You want to promote autonomy in the classroom? Time to reimagine the role of an educator

We place such high value education, before high school and after, and an eternal burning question of educators aims to continually improve the results of their and their students’ efforts in the classroom. The image of a classroom likely evokes an image of a teacher at the front of a room, talking amd pointing to a roomful of half-listening individuals. We know this happens at the college-level, too!

Photo by fauxels from Pexels

Now, school has gone remote, and whether it will remain a requirement or not, this mode of learning will not go away. I myself teach online for a local community college and constantly wonder if my efforts are leading to true student learning. Or are they just going through the gestures and getting the grade?

The concept of student autonomy, which is a student having an active an interested ability to be fully engaged in their own learning, forces us to rethink the eternal classroom image in our heads.

How do we get students to care more and be more active in their own learning?

The research and common sense reveal that the answer is actually simple – give students more choices to design their learning around their own interests and paths. Seems simple, but truly, it requires us educators to make some fundamental changes in the structure our work.

An article tackling this topic in online discussions on Facultyfocus.com was in particular of interest to me since I only teach one now, and I use the method of discussion post & two peer replies shared at the beginning of the article. Told me to listen up! Basically, students need to have choices – choices in both assignment type and assignment topic. This makes sense – in order for someone to care about what they are doing, they need to have relevance to them.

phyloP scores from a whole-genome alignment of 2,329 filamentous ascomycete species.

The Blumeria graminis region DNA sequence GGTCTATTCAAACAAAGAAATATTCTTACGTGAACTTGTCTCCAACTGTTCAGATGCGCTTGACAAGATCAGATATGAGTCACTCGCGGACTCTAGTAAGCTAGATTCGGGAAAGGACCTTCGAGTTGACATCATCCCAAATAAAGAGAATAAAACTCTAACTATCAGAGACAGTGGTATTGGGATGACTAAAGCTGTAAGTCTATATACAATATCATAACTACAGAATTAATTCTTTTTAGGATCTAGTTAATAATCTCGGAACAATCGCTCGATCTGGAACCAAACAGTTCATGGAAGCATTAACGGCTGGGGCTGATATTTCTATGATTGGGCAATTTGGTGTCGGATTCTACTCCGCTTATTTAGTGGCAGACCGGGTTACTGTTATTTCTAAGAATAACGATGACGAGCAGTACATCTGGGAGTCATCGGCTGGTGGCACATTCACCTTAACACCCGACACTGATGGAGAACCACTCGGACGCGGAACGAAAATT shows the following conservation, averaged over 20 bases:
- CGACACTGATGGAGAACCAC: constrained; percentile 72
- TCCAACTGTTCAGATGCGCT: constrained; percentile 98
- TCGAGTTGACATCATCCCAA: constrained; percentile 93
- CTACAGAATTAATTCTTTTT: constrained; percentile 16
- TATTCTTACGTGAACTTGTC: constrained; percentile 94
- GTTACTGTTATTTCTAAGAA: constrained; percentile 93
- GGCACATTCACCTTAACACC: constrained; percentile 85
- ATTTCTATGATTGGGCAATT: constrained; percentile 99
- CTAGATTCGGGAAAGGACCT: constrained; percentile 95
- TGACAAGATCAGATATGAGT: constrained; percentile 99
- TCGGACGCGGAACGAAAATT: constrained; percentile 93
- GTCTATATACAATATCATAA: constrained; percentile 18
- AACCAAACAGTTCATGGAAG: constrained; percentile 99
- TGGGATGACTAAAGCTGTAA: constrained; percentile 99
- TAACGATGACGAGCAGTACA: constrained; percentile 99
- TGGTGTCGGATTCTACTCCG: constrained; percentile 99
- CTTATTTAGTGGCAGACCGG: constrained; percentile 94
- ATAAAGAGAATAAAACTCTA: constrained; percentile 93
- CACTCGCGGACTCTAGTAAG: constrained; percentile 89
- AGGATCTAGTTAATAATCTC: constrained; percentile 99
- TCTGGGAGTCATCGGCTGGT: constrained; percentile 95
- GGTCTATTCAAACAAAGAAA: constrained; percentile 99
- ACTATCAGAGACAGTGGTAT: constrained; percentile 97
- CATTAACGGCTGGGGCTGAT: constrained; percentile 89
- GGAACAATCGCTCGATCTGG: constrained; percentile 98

According to the article, Sardo and York share 5 ways to promote student autonomy in online discussions, which all centers around choice:

1. Allow students to shape guidelines

2. Offer choice in prompts

3. Let students choose how to reply

4. Let them choose between synchronous and asynchronous discussions

5. Offer alternatives to online discussions

At some point, we as educators need to reinvent ourselves. Education is about students and learning, not the teachers, but it has a very sage-centered delivery expectation. By literally flipping the classroom, we hope to bring in the eagerness of students that they bring to their videogaming sessions.

The question of whether it is too much choice shall remain for another discussion.

What are your thoughts on creating an environment that promotes student autonomy? I’d love to hear your ideas and what you’ve seen work! Thanks in advance for sharing your thoughts.

Sardo and York. (March 16, 2020) Five ways to promote student autonomy in online discussions, Facultyfocus.com. Retrieved from the World Wide Web on March 10, 2021, a https://www.facultyfocus.com/articles/online-education/online-course-delivery-and-instruction/five-ways-to-promote-student-autonomy-in-online-discussions/

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